Kim Reynolds’ school voucher plan is pure politics

Randy Richardson: Most of the benefit will go to middle class students in regular education and small districts in heavily Republican areas.

During her recent Condition of the State address, Governor Kim Reynolds announced her intent to create Students First Scholarships. Among educators these “scholarships” are more commonly known as “vouchers.”

Parents could use the scholarships to cover the costs of moving their children from public schools to private ones. Any remaining funds could help cover qualified education expenses such as tutoring, curriculum or material costs, vocational or life skills training, and community college or other higher education expenses.

Each voucher will be equal to $5,359, or 70 percent of a state education funding for each K-12 public school student. The remaining $2,270 or 30 percent will remain with the state to be reallocated to smaller, often rural, school districts.

According to the governor, this will be done because losing funding for just one student can have a significant impact in a small rural school. Of course, this is an election year and those small schools happen to be located in heavily Republican parts of the state.

In order to be eligible to receive these vouchers, students must be currently enrolled in a public school for the 2021-22 school year and have a household income that does not exceed 400 percent of the federal poverty level or have an individualized educational plan (IEP).

The total number of vouchers will be capped at 10,000 during the first year of implementation and divided equally between the two eligibility groups. If the total number of available scholarships for either group is not used and a waiting list exists for the other group, the remainder will be awarded to those eligible applicants.

The governor has clearly put some thought into these eligibility guidelines. It’s important to look closely at them to see which families could benefit from the programs.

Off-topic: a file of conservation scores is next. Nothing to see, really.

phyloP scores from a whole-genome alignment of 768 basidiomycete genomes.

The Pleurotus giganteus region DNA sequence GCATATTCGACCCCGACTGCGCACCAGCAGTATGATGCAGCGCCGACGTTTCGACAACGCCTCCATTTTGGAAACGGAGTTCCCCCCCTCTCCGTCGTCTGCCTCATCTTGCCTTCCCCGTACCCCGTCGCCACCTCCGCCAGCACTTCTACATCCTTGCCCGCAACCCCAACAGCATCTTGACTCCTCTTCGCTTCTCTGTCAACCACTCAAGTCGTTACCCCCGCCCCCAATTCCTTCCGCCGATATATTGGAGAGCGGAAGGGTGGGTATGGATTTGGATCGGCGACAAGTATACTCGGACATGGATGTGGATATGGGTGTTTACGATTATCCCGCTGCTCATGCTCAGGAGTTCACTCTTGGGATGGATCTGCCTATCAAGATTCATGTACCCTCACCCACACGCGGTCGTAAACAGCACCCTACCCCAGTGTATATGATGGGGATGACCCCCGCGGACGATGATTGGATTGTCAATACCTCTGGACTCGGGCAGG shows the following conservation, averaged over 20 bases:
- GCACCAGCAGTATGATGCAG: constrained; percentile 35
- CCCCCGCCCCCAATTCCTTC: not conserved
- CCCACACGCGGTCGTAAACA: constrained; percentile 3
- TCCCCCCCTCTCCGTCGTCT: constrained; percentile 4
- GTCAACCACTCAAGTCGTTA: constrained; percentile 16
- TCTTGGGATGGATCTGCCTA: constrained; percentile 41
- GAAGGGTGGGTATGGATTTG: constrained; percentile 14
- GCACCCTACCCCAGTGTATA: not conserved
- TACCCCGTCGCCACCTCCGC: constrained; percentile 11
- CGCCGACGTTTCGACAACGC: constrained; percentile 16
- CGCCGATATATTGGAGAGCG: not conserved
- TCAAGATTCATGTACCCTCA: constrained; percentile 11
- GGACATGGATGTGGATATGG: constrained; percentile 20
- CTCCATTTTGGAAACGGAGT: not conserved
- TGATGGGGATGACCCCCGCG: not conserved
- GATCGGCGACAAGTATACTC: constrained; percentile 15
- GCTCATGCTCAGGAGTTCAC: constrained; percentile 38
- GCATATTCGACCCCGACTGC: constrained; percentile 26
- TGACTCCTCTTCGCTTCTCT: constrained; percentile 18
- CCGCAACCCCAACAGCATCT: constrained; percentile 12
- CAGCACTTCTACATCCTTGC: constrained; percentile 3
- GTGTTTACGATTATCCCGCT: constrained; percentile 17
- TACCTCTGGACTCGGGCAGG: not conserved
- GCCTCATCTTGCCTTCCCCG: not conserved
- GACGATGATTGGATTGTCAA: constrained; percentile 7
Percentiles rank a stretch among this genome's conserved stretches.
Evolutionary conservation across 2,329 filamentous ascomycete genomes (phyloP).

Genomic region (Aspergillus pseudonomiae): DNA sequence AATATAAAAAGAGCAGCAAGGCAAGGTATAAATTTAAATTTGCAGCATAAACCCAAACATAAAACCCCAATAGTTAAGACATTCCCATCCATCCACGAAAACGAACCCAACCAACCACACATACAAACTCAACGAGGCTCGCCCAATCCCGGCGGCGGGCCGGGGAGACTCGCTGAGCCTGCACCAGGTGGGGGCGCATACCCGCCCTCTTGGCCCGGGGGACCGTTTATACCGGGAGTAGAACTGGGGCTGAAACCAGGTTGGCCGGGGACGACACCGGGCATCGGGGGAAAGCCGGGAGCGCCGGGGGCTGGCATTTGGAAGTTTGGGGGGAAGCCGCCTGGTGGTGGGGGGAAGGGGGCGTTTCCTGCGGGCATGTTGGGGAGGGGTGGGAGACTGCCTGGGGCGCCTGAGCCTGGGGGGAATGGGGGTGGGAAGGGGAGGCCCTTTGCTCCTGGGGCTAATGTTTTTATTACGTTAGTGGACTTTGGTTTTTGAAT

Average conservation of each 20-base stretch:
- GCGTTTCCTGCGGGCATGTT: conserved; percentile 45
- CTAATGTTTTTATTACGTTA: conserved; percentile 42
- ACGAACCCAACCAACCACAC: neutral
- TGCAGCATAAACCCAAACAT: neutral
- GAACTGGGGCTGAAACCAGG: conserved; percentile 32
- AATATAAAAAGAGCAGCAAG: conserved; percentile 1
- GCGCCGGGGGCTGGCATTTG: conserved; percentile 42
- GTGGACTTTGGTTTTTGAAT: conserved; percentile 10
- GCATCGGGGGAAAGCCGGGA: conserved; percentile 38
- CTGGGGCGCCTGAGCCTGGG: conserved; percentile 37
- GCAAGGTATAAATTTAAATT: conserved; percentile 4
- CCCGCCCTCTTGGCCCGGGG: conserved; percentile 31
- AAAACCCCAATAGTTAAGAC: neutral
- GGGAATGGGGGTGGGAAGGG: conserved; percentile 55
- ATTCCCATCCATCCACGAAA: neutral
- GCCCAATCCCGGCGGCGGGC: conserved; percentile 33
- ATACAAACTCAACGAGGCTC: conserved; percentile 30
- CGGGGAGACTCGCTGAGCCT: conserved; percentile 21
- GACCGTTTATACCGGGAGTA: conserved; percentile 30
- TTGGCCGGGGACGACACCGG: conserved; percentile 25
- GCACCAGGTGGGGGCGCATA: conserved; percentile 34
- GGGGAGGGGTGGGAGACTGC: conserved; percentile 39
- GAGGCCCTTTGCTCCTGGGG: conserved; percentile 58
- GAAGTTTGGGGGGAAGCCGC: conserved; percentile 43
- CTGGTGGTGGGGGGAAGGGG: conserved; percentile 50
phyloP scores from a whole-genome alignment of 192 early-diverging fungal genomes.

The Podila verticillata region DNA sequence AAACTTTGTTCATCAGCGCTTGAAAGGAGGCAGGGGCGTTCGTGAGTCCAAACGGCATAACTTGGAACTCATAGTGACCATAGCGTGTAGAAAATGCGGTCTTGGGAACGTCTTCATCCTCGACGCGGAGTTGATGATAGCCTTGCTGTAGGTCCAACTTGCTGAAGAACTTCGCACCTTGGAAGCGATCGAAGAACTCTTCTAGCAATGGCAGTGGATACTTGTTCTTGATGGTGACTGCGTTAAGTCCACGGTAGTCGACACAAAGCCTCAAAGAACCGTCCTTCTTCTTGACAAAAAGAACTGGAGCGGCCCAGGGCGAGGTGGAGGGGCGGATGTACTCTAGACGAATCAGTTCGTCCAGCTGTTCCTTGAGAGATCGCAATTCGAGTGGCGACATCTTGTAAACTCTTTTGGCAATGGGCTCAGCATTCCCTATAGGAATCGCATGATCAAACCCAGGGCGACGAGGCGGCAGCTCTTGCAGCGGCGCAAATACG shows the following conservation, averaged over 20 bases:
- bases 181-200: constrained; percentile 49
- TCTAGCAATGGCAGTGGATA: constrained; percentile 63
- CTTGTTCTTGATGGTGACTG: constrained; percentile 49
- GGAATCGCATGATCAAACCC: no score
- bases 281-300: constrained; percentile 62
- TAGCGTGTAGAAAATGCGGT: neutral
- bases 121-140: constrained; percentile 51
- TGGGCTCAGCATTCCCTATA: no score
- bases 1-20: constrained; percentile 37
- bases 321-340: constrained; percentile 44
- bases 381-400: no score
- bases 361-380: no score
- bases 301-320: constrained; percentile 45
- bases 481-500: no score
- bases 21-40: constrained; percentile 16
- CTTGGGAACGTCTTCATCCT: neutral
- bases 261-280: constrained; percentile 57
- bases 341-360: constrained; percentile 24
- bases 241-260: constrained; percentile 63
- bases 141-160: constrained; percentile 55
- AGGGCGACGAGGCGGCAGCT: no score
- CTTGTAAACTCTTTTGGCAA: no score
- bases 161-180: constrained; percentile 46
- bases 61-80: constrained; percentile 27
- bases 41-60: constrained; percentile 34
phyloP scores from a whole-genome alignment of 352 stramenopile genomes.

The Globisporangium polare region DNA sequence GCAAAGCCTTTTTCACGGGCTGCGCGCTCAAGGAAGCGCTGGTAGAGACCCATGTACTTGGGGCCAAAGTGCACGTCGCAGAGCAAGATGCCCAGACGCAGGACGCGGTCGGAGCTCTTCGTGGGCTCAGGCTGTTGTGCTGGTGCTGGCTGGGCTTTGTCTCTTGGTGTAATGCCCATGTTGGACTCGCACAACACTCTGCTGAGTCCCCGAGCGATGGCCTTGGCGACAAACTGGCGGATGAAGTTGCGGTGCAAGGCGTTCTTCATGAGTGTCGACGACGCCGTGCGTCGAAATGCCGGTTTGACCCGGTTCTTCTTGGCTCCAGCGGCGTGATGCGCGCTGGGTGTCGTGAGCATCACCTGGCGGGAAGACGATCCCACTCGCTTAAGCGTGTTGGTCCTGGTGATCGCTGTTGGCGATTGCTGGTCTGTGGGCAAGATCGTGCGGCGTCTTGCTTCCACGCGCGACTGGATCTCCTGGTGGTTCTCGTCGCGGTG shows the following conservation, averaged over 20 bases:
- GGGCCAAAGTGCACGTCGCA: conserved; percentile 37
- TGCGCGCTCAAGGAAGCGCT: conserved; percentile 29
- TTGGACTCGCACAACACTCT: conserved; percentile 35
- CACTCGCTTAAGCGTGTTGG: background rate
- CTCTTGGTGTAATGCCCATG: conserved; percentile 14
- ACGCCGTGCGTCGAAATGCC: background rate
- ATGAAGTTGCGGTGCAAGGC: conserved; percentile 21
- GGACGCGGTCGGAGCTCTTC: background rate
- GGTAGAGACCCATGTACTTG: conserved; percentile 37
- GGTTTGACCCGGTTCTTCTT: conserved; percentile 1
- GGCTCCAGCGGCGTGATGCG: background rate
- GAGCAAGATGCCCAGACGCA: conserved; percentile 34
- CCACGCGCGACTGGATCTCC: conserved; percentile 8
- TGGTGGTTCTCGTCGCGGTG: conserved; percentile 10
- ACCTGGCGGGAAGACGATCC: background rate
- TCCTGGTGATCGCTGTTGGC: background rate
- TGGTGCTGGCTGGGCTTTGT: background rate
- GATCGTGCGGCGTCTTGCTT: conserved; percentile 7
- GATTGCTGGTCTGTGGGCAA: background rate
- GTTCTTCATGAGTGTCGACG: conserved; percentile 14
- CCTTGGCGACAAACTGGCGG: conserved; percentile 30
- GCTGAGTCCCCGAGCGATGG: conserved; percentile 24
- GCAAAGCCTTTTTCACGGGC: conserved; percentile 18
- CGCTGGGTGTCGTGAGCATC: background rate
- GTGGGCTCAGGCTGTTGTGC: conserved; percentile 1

First, let’s examine the income threshold. The current federal poverty level for a family of four is $26,500. Under the eligibility guidelines a family of four with a household income of $106,000 or less qualifies for a voucher. According to calculations from the Pew Research Center about 80 percent of Iowa families fall below the $106,000 income line making them eligible for this assistance.

The second qualification allows any student with an IEP to qualify for a voucher. According to information available from the Iowa Department of Education there are approximately 65,000 students in Iowa on an IEP.

At the beginning of this school year, 32,689 students attended one of Iowa’s 180 private schools. The vast majority of these are small K-6 schools. The average tuition to a private elementary school is $4,560 per year, rising to $9,202 per year for a private high school. The average K-12 private school tuition is $5,295 per year, which magically is almost equal to the $5,359 that Reynolds wants to make available to students.

While the governor’s vouchers will offset the costs for most private elementary students, they don’t come anywhere close to covering private high school tuition. This is where the income guidelines become important. In order for low income families to access private schools, they will also need access to transportation and to additional funding. Since they aren’t as likely to have access to either, we can assume that the bulk of the benefit will be going to families who are closer to the upper end of the income eligibility guidelines.